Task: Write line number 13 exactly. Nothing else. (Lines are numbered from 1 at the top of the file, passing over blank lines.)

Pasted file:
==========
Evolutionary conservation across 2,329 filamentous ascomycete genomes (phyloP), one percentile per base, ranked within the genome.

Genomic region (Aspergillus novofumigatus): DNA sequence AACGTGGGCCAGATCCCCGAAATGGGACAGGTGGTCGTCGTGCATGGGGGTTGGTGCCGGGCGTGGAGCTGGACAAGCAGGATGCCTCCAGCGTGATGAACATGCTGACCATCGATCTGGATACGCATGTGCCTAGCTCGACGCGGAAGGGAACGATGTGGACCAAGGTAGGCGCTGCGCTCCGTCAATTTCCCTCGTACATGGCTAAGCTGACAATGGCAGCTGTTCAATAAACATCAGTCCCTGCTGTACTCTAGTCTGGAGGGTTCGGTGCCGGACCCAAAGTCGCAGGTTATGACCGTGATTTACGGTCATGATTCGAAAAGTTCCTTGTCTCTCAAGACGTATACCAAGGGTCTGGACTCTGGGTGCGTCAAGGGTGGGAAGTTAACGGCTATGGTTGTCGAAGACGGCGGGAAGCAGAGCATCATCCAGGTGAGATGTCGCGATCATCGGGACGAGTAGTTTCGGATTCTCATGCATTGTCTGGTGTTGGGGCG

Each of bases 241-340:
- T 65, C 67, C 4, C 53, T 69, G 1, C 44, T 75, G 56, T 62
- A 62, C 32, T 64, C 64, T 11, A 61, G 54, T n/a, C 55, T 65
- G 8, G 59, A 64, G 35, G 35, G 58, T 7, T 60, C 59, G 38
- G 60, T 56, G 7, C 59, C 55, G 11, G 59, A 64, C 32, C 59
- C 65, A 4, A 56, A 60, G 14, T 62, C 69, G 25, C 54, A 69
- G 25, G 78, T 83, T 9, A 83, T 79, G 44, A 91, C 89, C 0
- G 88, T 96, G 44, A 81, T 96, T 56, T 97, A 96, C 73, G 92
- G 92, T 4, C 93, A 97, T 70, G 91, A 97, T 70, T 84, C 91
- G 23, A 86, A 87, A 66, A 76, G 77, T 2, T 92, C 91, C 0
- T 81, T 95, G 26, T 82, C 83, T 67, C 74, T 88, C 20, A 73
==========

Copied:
- T 81, T 95, G 26, T 82, C 83, T 67, C 74, T 88, C 20, A 73